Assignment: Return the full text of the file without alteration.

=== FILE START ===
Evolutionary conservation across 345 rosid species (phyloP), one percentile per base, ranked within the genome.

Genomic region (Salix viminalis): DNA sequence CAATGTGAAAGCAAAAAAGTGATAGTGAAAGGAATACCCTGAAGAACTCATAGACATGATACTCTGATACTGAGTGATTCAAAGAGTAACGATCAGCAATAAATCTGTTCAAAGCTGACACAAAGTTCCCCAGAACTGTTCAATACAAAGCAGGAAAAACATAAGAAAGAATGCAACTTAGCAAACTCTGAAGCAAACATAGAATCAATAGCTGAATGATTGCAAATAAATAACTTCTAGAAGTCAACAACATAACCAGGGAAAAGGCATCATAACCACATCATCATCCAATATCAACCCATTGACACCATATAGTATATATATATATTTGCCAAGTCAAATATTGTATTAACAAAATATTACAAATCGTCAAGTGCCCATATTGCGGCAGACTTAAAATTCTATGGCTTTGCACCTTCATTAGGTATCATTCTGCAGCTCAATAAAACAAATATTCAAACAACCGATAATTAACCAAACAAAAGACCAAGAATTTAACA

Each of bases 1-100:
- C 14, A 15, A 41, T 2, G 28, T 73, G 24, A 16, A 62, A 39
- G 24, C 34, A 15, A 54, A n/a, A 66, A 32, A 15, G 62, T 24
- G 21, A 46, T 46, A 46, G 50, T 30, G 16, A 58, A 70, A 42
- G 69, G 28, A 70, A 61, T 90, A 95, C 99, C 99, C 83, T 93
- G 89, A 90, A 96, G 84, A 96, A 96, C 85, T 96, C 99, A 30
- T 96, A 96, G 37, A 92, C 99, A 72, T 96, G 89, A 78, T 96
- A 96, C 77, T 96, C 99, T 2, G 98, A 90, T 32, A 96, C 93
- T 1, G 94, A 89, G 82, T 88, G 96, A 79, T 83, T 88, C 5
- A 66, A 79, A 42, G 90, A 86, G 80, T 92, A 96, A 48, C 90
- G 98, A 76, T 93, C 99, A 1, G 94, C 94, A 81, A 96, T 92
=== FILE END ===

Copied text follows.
Evolutionary conservation across 345 rosid species (phyloP), one percentile per base, ranked within the genome.

Genomic region (Salix viminalis): DNA sequence CAATGTGAAAGCAAAAAAGTGATAGTGAAAGGAATACCCTGAAGAACTCATAGACATGATACTCTGATACTGAGTGATTCAAAGAGTAACGATCAGCAATAAATCTGTTCAAAGCTGACACAAAGTTCCCCAGAACTGTTCAATACAAAGCAGGAAAAACATAAGAAAGAATGCAACTTAGCAAACTCTGAAGCAAACATAGAATCAATAGCTGAATGATTGCAAATAAATAACTTCTAGAAGTCAACAACATAACCAGGGAAAAGGCATCATAACCACATCATCATCCAATATCAACCCATTGACACCATATAGTATATATATATATTTGCCAAGTCAAATATTGTATTAACAAAATATTACAAATCGTCAAGTGCCCATATTGCGGCAGACTTAAAATTCTATGGCTTTGCACCTTCATTAGGTATCATTCTGCAGCTCAATAAAACAAATATTCAAACAACCGATAATTAACCAAACAAAAGACCAAGAATTTAACA

Each of bases 1-100:
- C 14, A 15, A 41, T 2, G 28, T 73, G 24, A 16, A 62, A 39
- G 24, C 34, A 15, A 54, A n/a, A 66, A 32, A 15, G 62, T 24
- G 21, A 46, T 46, A 46, G 50, T 30, G 16, A 58, A 70, A 42
- G 69, G 28, A 70, A 61, T 90, A 95, C 99, C 99, C 83, T 93
- G 89, A 90, A 96, G 84, A 96, A 96, C 85, T 96, C 99, A 30
- T 96, A 96, G 37, A 92, C 99, A 72, T 96, G 89, A 78, T 96
- A 96, C 77, T 96, C 99, T 2, G 98, A 90, T 32, A 96, C 93
- T 1, G 94, A 89, G 82, T 88, G 96, A 79, T 83, T 88, C 5
- A 66, A 79, A 42, G 90, A 86, G 80, T 92, A 96, A 48, C 90
- G 98, A 76, T 93, C 99, A 1, G 94, C 94, A 81, A 96, T 92